RNoAF Northrop RF-5A Freedom Fighter

TYPE: One-Seated photo-reconnaissance fighter

4x KS-92 cameras
2x 20mm M-39 cannons
2x Chaff - pod
2x Samovar pod
2x Aim 9E/L/N Sidewinder
7x External stations for Rockets, Bombs and Missiles up to 2000kg load

Wingspan: 7.7m
Lenght: 14.0m
Eigne: 2x General Electric J85-GE/13
Top speed: 1.488 km/h
Range: 2.000 km

Here are some extra modifications i know about

  • Increased plate thicknesses in the wings
  • De-icing possibilities, heater elements on the front part of the cockpit glass and air-intake
  • Drag chute
  • QRA (Quick Reaction Alert) This modification is uncertain but i am working on it.
  • Arresting hook/tail-hook
  • JATO (Jet Assisted Take-Off)

SERIAL NUMBERS - times in service and fates

In this pictrue we see the plane marked 105/AZ-M/105

The Northrop F-5, or the freedom fighter as it is and was called, was developed by the Northrop group, first at its own expense and risk in the mid-50s, then as a two-seat training aircraft for the USAF and from 1958 as a single-seat fighter with two engines and afterburners. The idea was that the aircraft was to be included as part of the US military aid programme. This one-seater eventually received the designation F-5A. The actual prototype for the F-5A flew for the first time on 31 July 1963. At this time, Norway considered several alternatives, where the F-5A was one of three possible. In early 1964, the choice fell on the F-5, subject to certain changes to the aircraft, primarily increased plate thicknesses in the wings and de-icing possibilities on the front part of the cockpit glass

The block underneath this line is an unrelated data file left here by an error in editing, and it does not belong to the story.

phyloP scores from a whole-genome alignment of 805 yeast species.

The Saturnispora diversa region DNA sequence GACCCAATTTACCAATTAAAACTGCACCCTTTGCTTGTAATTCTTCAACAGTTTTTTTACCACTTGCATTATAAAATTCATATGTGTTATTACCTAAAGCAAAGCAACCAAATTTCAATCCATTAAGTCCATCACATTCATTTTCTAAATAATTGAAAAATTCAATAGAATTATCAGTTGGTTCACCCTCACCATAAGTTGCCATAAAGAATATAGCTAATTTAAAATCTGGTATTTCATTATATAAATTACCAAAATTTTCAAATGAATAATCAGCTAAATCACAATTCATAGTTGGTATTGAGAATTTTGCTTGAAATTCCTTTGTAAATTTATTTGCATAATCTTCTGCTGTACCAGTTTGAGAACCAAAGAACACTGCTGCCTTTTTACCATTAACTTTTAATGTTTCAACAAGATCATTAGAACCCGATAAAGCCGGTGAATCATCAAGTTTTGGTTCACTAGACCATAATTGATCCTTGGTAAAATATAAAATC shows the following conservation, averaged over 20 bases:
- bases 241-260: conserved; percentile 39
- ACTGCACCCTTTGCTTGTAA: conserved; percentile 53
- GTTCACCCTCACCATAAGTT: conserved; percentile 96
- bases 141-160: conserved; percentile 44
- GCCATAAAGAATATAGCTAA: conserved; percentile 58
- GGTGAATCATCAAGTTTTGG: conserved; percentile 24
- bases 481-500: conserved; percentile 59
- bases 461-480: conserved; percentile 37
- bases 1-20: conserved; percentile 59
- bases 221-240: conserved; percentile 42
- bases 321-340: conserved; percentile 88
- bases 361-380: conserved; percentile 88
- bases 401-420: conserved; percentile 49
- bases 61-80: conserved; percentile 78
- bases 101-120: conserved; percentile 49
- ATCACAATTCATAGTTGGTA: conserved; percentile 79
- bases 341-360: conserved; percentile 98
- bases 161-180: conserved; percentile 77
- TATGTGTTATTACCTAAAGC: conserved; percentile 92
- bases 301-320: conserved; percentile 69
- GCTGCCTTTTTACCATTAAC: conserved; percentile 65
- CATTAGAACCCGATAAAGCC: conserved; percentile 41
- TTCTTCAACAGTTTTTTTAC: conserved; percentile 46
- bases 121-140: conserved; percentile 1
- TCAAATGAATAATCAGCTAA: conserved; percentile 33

The RF-5A was a photo-reconnaissance version of the F-5A “freedom fighter” and had camera equipment mounted in the nose section. Norway bought a total of 16 such aircraft to replace previous aircraft. All were attached to 171 squadron at Rygge airfield, and the first arrived on 8 April 1969. It carried American markings during delivery, but was quickly given Norwegian colors and marked AZ-E. Four of the planes were lost in accidents that also claimed lives. The rest was transferred to 336 squadron as a separate photo reconnaissance wing when 171 squadron was disbanded on 15 August 1979. Economic reasons and austerity were contributing factors here. Operations continued at 336 squadron until October 1983, although many of the aircraft were taken out of service already in August of the previous year. The machines were stored at Sola airport after they were phased out. Two were transferred to A/S Raufoss Ammunisjonsfabrikker in 1985 as target objects in connection with testing of the 40mm l/70 multipurpose grenade. The cockpit sections were then sold privately

One aircraft was used as an exchange object by the Norwegian Defense Museum to get a DHC-3 Otter for exhibition in Norway. Toandre is today on display at the defense museum in Bodø and at the Defense Aircraft Collection in Gardermoen. The rest of the aircraft, with one exception, were sold to the USAF in late 1987 and delivered to Turkey soon after

19.30 minutes of the F-5 freedom fighter flying in Norway, should be both models, both the photo-reconnaissance fighter and the fighter

This is an intro scene, it shows the Norwegian F-5 freedom fighters low level flying, i think this is both models

PICTRUES (different skins/paint)


rf-5a diff — ImgBB



Norli Bokhandel
Norske militærfly - Sverre Mo, Ole Bjørn Sælensminde - innbundet(9788271286873) | Adlibris Bokhandel


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